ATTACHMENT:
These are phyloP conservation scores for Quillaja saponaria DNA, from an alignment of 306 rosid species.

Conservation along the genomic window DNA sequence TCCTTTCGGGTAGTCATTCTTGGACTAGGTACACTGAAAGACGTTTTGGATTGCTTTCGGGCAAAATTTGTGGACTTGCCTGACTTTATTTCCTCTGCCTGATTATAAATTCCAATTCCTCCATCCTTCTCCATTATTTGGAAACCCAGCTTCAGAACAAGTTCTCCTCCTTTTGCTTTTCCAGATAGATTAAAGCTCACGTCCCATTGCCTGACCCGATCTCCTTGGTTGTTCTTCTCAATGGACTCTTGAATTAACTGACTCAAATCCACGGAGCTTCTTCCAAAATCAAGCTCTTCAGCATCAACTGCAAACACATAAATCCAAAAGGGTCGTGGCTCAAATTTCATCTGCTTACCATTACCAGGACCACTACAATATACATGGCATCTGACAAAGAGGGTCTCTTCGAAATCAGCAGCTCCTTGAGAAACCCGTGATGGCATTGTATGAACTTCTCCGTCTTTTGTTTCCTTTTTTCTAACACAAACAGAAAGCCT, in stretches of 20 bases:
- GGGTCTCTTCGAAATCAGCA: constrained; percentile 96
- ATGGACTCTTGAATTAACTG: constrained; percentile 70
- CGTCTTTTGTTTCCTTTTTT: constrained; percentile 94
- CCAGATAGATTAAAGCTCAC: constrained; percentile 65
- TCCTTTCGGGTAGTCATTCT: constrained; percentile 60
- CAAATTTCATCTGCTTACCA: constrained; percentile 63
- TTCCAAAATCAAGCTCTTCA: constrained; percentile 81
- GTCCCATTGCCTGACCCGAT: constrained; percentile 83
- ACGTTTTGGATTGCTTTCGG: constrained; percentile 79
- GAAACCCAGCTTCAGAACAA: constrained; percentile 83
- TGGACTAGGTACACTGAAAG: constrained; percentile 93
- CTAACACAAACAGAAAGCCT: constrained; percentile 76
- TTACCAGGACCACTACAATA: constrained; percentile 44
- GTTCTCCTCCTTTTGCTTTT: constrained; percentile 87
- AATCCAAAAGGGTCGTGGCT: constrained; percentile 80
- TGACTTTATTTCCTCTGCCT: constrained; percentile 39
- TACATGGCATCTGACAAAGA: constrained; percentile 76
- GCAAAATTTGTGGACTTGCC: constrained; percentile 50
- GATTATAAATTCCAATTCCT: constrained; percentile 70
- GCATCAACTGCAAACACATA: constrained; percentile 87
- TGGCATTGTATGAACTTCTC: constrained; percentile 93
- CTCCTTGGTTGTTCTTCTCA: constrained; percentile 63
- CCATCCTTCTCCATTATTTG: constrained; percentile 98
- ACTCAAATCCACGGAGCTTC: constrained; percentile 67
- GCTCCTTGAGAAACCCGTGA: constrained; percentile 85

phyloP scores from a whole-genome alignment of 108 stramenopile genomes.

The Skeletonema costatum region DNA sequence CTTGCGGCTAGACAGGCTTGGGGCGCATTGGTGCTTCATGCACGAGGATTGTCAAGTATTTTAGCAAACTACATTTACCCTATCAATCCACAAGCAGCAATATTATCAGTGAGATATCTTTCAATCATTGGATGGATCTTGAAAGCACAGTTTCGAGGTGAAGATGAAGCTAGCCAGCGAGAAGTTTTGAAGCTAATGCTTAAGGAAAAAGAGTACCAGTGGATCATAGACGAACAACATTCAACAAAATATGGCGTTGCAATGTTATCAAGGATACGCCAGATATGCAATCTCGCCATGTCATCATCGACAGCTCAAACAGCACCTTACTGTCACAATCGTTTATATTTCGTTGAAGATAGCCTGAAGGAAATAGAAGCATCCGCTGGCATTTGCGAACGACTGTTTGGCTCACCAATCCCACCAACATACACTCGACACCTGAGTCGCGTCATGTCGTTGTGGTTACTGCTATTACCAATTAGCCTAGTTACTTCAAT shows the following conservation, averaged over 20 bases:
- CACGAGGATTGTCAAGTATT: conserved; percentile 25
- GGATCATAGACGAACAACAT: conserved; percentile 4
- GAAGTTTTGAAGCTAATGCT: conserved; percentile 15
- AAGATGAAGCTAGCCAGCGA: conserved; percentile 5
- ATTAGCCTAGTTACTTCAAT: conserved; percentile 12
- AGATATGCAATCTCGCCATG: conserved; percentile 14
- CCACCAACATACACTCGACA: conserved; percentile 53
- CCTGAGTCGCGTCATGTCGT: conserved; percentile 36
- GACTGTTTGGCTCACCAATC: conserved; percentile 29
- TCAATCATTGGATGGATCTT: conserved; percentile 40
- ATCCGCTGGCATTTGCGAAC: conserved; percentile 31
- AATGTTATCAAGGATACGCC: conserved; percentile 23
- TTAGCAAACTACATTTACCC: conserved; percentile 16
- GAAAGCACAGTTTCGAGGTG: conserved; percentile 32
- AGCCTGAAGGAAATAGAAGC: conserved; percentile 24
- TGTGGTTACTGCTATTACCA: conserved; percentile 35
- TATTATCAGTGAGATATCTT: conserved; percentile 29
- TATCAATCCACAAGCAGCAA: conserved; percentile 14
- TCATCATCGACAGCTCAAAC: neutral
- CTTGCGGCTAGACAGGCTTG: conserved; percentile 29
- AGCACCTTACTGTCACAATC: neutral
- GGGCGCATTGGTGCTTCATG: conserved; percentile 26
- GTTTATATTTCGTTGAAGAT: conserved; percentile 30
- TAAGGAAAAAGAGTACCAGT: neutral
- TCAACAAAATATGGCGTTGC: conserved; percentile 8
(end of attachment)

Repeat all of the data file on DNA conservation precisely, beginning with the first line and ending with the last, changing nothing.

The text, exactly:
These are phyloP conservation scores for Quillaja saponaria DNA, from an alignment of 306 rosid species.

Conservation along the genomic window DNA sequence TCCTTTCGGGTAGTCATTCTTGGACTAGGTACACTGAAAGACGTTTTGGATTGCTTTCGGGCAAAATTTGTGGACTTGCCTGACTTTATTTCCTCTGCCTGATTATAAATTCCAATTCCTCCATCCTTCTCCATTATTTGGAAACCCAGCTTCAGAACAAGTTCTCCTCCTTTTGCTTTTCCAGATAGATTAAAGCTCACGTCCCATTGCCTGACCCGATCTCCTTGGTTGTTCTTCTCAATGGACTCTTGAATTAACTGACTCAAATCCACGGAGCTTCTTCCAAAATCAAGCTCTTCAGCATCAACTGCAAACACATAAATCCAAAAGGGTCGTGGCTCAAATTTCATCTGCTTACCATTACCAGGACCACTACAATATACATGGCATCTGACAAAGAGGGTCTCTTCGAAATCAGCAGCTCCTTGAGAAACCCGTGATGGCATTGTATGAACTTCTCCGTCTTTTGTTTCCTTTTTTCTAACACAAACAGAAAGCCT, in stretches of 20 bases:
- GGGTCTCTTCGAAATCAGCA: constrained; percentile 96
- ATGGACTCTTGAATTAACTG: constrained; percentile 70
- CGTCTTTTGTTTCCTTTTTT: constrained; percentile 94
- CCAGATAGATTAAAGCTCAC: constrained; percentile 65
- TCCTTTCGGGTAGTCATTCT: constrained; percentile 60
- CAAATTTCATCTGCTTACCA: constrained; percentile 63
- TTCCAAAATCAAGCTCTTCA: constrained; percentile 81
- GTCCCATTGCCTGACCCGAT: constrained; percentile 83
- ACGTTTTGGATTGCTTTCGG: constrained; percentile 79
- GAAACCCAGCTTCAGAACAA: constrained; percentile 83
- TGGACTAGGTACACTGAAAG: constrained; percentile 93
- CTAACACAAACAGAAAGCCT: constrained; percentile 76
- TTACCAGGACCACTACAATA: constrained; percentile 44
- GTTCTCCTCCTTTTGCTTTT: constrained; percentile 87
- AATCCAAAAGGGTCGTGGCT: constrained; percentile 80
- TGACTTTATTTCCTCTGCCT: constrained; percentile 39
- TACATGGCATCTGACAAAGA: constrained; percentile 76
- GCAAAATTTGTGGACTTGCC: constrained; percentile 50
- GATTATAAATTCCAATTCCT: constrained; percentile 70
- GCATCAACTGCAAACACATA: constrained; percentile 87
- TGGCATTGTATGAACTTCTC: constrained; percentile 93
- CTCCTTGGTTGTTCTTCTCA: constrained; percentile 63
- CCATCCTTCTCCATTATTTG: constrained; percentile 98
- ACTCAAATCCACGGAGCTTC: constrained; percentile 67
- GCTCCTTGAGAAACCCGTGA: constrained; percentile 85

phyloP scores from a whole-genome alignment of 108 stramenopile genomes.

The Skeletonema costatum region DNA sequence CTTGCGGCTAGACAGGCTTGGGGCGCATTGGTGCTTCATGCACGAGGATTGTCAAGTATTTTAGCAAACTACATTTACCCTATCAATCCACAAGCAGCAATATTATCAGTGAGATATCTTTCAATCATTGGATGGATCTTGAAAGCACAGTTTCGAGGTGAAGATGAAGCTAGCCAGCGAGAAGTTTTGAAGCTAATGCTTAAGGAAAAAGAGTACCAGTGGATCATAGACGAACAACATTCAACAAAATATGGCGTTGCAATGTTATCAAGGATACGCCAGATATGCAATCTCGCCATGTCATCATCGACAGCTCAAACAGCACCTTACTGTCACAATCGTTTATATTTCGTTGAAGATAGCCTGAAGGAAATAGAAGCATCCGCTGGCATTTGCGAACGACTGTTTGGCTCACCAATCCCACCAACATACACTCGACACCTGAGTCGCGTCATGTCGTTGTGGTTACTGCTATTACCAATTAGCCTAGTTACTTCAAT shows the following conservation, averaged over 20 bases:
- CACGAGGATTGTCAAGTATT: conserved; percentile 25
- GGATCATAGACGAACAACAT: conserved; percentile 4
- GAAGTTTTGAAGCTAATGCT: conserved; percentile 15
- AAGATGAAGCTAGCCAGCGA: conserved; percentile 5
- ATTAGCCTAGTTACTTCAAT: conserved; percentile 12
- AGATATGCAATCTCGCCATG: conserved; percentile 14
- CCACCAACATACACTCGACA: conserved; percentile 53
- CCTGAGTCGCGTCATGTCGT: conserved; percentile 36
- GACTGTTTGGCTCACCAATC: conserved; percentile 29
- TCAATCATTGGATGGATCTT: conserved; percentile 40
- ATCCGCTGGCATTTGCGAAC: conserved; percentile 31
- AATGTTATCAAGGATACGCC: conserved; percentile 23
- TTAGCAAACTACATTTACCC: conserved; percentile 16
- GAAAGCACAGTTTCGAGGTG: conserved; percentile 32
- AGCCTGAAGGAAATAGAAGC: conserved; percentile 24
- TGTGGTTACTGCTATTACCA: conserved; percentile 35
- TATTATCAGTGAGATATCTT: conserved; percentile 29
- TATCAATCCACAAGCAGCAA: conserved; percentile 14
- TCATCATCGACAGCTCAAAC: neutral
- CTTGCGGCTAGACAGGCTTG: conserved; percentile 29
- AGCACCTTACTGTCACAATC: neutral
- GGGCGCATTGGTGCTTCATG: conserved; percentile 26
- GTTTATATTTCGTTGAAGAT: conserved; percentile 30
- TAAGGAAAAAGAGTACCAGT: neutral
- TCAACAAAATATGGCGTTGC: conserved; percentile 8